HOW THESE CENSUSES WERE SCREENED
IMPORTANT:† READ THIS
††††††††††† Every census page was individually and meticulously read.† As many as 4,000 Maddox soundexed names in a state were read through in order to find all the Maddoxes of all spellings.
All last names were left as they were found in common census indexes.† However, first names were corrected if the census takerís handwriting was mis-read in common indexes; i.e., Jatious corrected to Ignatius.† However, the spelling of the census taker of correct names was retained, such as Henery.
††††††††††† After finding a Maddox on a page, the rest of the page was screened to catch Maddoxes not hitherto included in any common indexes or lists.†
††††††††††† All possible spellings of our name were meticulously searched and individually read to see if the name was really Maddox/cks, including previous mis-readings and mis-spellings:
†Soundex was used for Mad*x and that included the tt and cks spellings.†
Mallock was checked since some census takers did not always cross their tís.
Matlock was checked because some census takers did not cross both tís, or the second t was larger and resembled an l.† This was the most difficult to interpret.
Maddon and Matton† were checked because sometimes a tightly-written x looked like an n.††
Waddo* was checked because sometimes an M looks like a W.†† Also, the Irish spelling is Waddock.
Thaddo* was checked because some Ws look like Th
Maddoy, Mattoy & Madrey were check because sometimes the x had a long tail
††††††††††† Occasionally when common indexes interpreted a name as ours, but it looked more like Meadows (for example), both names were included on the line.
††††††††††† Initials and ages were sometimes difficult to read because they were not in a context.† (Ge_ge with the middle letters smudged would logically be George in this context.)† Therefore double check initials and ages if you are able to read images of the original writing.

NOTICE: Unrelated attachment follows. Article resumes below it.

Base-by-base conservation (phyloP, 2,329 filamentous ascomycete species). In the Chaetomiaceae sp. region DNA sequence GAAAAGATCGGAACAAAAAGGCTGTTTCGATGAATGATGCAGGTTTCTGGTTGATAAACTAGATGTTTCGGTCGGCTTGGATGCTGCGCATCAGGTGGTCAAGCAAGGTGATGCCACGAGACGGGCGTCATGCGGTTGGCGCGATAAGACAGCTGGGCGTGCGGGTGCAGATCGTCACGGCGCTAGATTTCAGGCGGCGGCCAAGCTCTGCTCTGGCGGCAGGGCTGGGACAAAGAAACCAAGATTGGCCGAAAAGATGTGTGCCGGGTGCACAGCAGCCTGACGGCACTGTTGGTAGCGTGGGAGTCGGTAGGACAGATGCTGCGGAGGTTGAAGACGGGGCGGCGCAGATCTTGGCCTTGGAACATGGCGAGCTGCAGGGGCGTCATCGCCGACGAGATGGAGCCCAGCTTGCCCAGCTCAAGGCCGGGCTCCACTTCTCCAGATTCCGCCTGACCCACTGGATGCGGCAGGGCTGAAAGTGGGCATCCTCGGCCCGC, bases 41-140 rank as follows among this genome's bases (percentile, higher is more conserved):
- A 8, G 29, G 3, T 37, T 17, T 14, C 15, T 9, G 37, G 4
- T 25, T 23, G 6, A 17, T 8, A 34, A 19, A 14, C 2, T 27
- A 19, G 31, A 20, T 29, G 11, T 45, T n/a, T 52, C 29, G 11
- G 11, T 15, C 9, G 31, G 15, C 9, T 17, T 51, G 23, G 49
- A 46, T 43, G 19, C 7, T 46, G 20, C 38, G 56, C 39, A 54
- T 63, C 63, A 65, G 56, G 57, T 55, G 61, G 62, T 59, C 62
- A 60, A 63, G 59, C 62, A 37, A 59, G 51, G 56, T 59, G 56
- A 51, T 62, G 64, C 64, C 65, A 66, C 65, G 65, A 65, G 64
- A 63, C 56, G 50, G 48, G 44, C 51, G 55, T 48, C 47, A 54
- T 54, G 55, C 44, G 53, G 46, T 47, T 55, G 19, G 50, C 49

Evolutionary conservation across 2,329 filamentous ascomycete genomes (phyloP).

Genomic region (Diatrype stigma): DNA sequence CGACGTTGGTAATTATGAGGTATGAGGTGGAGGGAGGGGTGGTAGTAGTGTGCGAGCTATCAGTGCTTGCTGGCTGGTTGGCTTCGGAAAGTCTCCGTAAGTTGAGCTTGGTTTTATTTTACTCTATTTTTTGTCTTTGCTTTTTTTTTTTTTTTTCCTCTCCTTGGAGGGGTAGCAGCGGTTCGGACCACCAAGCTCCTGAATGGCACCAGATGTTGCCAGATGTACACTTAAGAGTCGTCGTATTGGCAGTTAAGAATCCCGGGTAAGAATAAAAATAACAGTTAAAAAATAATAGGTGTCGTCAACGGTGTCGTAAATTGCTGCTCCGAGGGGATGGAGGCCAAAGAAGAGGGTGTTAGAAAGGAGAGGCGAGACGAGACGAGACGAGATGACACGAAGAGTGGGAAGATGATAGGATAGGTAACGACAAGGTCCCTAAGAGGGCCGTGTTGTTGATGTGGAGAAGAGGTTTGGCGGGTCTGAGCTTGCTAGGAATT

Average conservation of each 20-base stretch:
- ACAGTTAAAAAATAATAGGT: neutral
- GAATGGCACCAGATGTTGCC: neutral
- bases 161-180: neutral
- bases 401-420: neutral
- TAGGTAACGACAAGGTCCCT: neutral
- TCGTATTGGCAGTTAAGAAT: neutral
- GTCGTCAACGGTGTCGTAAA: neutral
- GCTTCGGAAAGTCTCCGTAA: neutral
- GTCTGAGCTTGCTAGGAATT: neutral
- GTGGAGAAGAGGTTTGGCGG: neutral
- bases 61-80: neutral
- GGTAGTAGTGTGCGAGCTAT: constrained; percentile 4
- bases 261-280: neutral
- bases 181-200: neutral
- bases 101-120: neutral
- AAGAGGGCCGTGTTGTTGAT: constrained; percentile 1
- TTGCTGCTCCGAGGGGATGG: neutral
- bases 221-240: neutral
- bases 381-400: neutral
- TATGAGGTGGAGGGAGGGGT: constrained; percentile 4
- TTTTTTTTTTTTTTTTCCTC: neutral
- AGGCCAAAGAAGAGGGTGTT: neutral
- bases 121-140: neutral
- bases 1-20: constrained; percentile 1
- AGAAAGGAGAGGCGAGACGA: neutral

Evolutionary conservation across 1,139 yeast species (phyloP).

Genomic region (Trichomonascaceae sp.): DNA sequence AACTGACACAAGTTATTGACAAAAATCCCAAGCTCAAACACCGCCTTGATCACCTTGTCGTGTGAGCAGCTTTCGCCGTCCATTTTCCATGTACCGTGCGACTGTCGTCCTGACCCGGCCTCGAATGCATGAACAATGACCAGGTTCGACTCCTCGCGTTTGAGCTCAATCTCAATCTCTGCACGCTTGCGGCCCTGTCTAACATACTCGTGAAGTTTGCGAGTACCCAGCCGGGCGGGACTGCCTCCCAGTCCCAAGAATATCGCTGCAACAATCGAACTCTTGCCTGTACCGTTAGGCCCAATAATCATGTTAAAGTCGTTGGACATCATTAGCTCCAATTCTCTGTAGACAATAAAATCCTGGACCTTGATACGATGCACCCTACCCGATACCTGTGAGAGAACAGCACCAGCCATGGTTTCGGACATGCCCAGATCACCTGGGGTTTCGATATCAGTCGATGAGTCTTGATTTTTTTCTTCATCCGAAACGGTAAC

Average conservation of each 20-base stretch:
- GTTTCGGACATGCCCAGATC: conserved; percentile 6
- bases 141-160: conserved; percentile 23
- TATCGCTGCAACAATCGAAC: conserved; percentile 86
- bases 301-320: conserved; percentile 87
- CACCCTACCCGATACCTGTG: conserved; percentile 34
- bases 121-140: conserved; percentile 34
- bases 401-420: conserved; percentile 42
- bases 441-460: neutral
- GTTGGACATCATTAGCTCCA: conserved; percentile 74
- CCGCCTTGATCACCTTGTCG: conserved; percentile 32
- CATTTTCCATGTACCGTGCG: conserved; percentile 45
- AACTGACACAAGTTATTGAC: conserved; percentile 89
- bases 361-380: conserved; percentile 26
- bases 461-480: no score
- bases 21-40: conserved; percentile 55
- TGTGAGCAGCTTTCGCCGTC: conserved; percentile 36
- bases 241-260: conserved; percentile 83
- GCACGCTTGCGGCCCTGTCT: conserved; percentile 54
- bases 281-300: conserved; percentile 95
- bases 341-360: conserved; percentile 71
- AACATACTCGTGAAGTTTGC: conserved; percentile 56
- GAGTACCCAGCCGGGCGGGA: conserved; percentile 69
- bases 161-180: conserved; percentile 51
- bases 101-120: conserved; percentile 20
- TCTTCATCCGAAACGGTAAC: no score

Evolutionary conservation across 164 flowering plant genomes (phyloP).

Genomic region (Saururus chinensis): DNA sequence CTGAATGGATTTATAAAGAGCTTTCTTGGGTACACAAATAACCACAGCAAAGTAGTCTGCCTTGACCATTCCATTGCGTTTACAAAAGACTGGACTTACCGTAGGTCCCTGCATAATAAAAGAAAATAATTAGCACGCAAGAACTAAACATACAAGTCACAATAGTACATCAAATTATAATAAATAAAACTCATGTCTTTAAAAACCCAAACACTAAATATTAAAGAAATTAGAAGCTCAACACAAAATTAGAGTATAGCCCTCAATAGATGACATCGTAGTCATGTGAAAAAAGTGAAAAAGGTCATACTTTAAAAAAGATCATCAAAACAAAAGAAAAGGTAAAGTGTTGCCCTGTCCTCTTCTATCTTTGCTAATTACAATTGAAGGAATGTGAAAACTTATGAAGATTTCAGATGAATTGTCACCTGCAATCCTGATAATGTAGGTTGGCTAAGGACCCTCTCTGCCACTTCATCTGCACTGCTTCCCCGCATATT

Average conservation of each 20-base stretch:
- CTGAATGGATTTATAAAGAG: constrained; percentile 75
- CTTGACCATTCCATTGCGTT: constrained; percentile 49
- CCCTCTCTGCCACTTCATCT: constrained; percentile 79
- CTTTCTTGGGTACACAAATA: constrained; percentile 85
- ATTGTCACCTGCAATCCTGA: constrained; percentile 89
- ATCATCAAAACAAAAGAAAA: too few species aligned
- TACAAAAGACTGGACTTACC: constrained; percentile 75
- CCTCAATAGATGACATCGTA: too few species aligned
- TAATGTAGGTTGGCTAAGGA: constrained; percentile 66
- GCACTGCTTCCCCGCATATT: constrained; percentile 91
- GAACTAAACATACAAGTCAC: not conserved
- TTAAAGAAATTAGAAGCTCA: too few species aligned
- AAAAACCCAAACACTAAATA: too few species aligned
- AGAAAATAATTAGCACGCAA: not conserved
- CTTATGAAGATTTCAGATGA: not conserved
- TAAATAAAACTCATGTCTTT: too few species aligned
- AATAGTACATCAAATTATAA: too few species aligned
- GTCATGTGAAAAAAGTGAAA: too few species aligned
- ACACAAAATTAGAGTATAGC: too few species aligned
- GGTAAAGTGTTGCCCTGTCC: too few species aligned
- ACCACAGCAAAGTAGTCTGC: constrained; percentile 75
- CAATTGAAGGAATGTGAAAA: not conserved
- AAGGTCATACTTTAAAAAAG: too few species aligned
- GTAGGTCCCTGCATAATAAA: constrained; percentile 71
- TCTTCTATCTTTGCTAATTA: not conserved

††††††††††† The pre-1850 censuses involved much line counting in order to line up the age tallies with the right person.† The 1820 census was most difficult to read, partly because we believe the occupation categories were near the seams of the books, thus causing them to tear.† Also, most census takers were still hand writing their column headings, and did not do so on every page.† Adding to the difficulty was no or vague lines separating rows, and some pages being photographed quite crooked.
††††††††††† Soundex and wild cards were both used to search 1790-1870 censuses.† But that meant searching through sometimes 4,000 names to find the Maddoxes.† From 1880 on only wild cards were used to search for Maddoxes of all spellings because of the growing population.
††††††††††† In 1850 and 1860 sometimes two different surname spellings are giving, one representing common index transcription of the census and the other representing common index transcription for the same person, but as a slave owner.
††††††††††† Keep in mind that ďcoloredsĒ referred to all non-whites.† They could be Indian, Oriental, or etc.† In designating Black or Mulatto, all were black unless otherwise listed. Slave gender and age was given to census takers, but never a name.†
††††††††††† Free non-whites before 1870 were highlighted in yellow because they were so rare.†† However, I found some were designated Black in one census and not on another.†† Also, Indians at this time preferred to be identified as black.
††††††††††† In some counties, the census taker only listed occupation of adult† if it was not agricultural.† So, if no occupation is listed, it is either for this reason, or they were retired or disabled.
††††††††††† All were sorted 1st by township, then either microfilm roll, page, & line number (for pre 1850) or household number & age (for 1850 and after).† Shaded lines were placed between groupings as a search aid.† However, if a family lived in another township, they may be on the border, so it does not mean they were not related to families in a nearby township.† Check page and household numbers to see how far apart they lived from each other.
††††††††††† In cases where the Maddox lived in the household of another surname, only the names of the Maddoxes were listed.† †Therefore, if a Maddox appears alone in a household, do not assume s/he was living alone.† It is important that you try to read the original if you can.
††††††††††† Also, as with all transcribed lists, especially ones of this magnitude, there are bound to be some errors and omissions.† Therefore, you should try to find the original to read for yourself.† Corrections welcome.